After Marine's death, his family remembers his life

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Taylor and Charlie Strong (GOFUNDME PAGE)
Taylor and Charlie Strong (GOFUNDME PAGE)

After Marine's death, his family remembers his life

by: Dianna Cahn | .
The Virginian-Pilot (MCT) | .
published: October 22, 2014

SUFFOLK, Va. — When the call came on Sept. 16, Mary Strong looked over at her husband, Donny, behind the wheel.

The Suffolk couple were on the way to Connecticut to attend a memorial service for Donny’s father, who had died four days earlier. There was nowhere to pull over on the busy road, and Mary wondered how she was ever going to repeat what their daughter-in-law had just told her.

“Charlie’s gone,” Taylor had said.

Their youngest son, a Marine, had been gunned down in western Afghanistan’s Herat province by one of the Afghan soldiers he’d been training for months. Their older son, Jasen, who served in the same Marine Corps special operations unit and was deployed nearby, had gotten there in time to hold Charlie’s hand and was now escorting his brother’s body home. Mary couldn’t stop thinking about what he must be going through.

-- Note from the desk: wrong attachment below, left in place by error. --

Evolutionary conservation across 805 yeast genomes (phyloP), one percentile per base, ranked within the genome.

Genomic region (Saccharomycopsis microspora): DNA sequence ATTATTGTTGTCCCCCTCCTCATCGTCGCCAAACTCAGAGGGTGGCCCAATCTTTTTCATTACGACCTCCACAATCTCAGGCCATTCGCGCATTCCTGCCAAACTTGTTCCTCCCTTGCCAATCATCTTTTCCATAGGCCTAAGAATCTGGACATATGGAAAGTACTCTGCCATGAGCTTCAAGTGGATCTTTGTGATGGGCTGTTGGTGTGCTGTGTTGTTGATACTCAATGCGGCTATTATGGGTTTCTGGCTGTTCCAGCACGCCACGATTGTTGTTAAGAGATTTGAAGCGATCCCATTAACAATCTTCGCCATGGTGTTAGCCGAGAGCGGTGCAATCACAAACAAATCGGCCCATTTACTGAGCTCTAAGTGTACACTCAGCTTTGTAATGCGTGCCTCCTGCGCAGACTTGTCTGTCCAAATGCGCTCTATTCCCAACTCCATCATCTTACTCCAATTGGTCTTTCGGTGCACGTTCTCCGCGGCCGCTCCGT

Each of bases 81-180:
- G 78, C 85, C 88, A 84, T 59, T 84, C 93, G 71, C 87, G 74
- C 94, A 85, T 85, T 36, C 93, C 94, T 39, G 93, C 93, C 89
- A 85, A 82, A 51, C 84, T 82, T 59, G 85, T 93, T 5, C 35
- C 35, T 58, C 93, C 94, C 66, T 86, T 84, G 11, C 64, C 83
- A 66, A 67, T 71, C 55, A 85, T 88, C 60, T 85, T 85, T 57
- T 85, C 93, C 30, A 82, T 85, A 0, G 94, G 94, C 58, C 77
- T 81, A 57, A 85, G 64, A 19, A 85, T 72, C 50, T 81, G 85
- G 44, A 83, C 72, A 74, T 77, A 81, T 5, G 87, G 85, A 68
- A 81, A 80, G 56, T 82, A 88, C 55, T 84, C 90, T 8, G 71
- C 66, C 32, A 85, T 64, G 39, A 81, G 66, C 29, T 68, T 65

Donny, now informed, could barely see. Everything was red. He focused all his efforts on driving.

“It was the longest trip we’ve ever taken in our lives,” Donny said.

———

The Strongs settled in Suffolk nearly two decades ago, the last of Donny’s many Navy moves.

It was here that Charlie developed his love of cars and motorcycles by helping his dad fix them, where during high school, he learned auto maintenance after hours at the Pruden Center.

The yard is etched with Donny’s handiwork: A meticulously restored horse-drawn wooden cart sits outside the fence along the main road; a handcrafted wood and iron table and chairs furnish the back patio; a koi pond and meditation bench define a quiet side yard.

And it is here, at the back table — after the long journey to Dover Air Force Base in which Jasen ushered Charlie home; after an unexpected outpouring of love and support took shape as they traveled down I-95, with firefighters and police and ordinary people lining the highway to pay their respects; after Charlie was lowered into the ground at Marine Corps Base Quantico — that Donny and Mary sit and pore over photographs.

There’s Charlie at his wedding and with Taylor, now expecting their first child, dozens of images of him posing proudly in uniform, of the two brothers stopping to face the camera so Mom or Dad can capture a moment.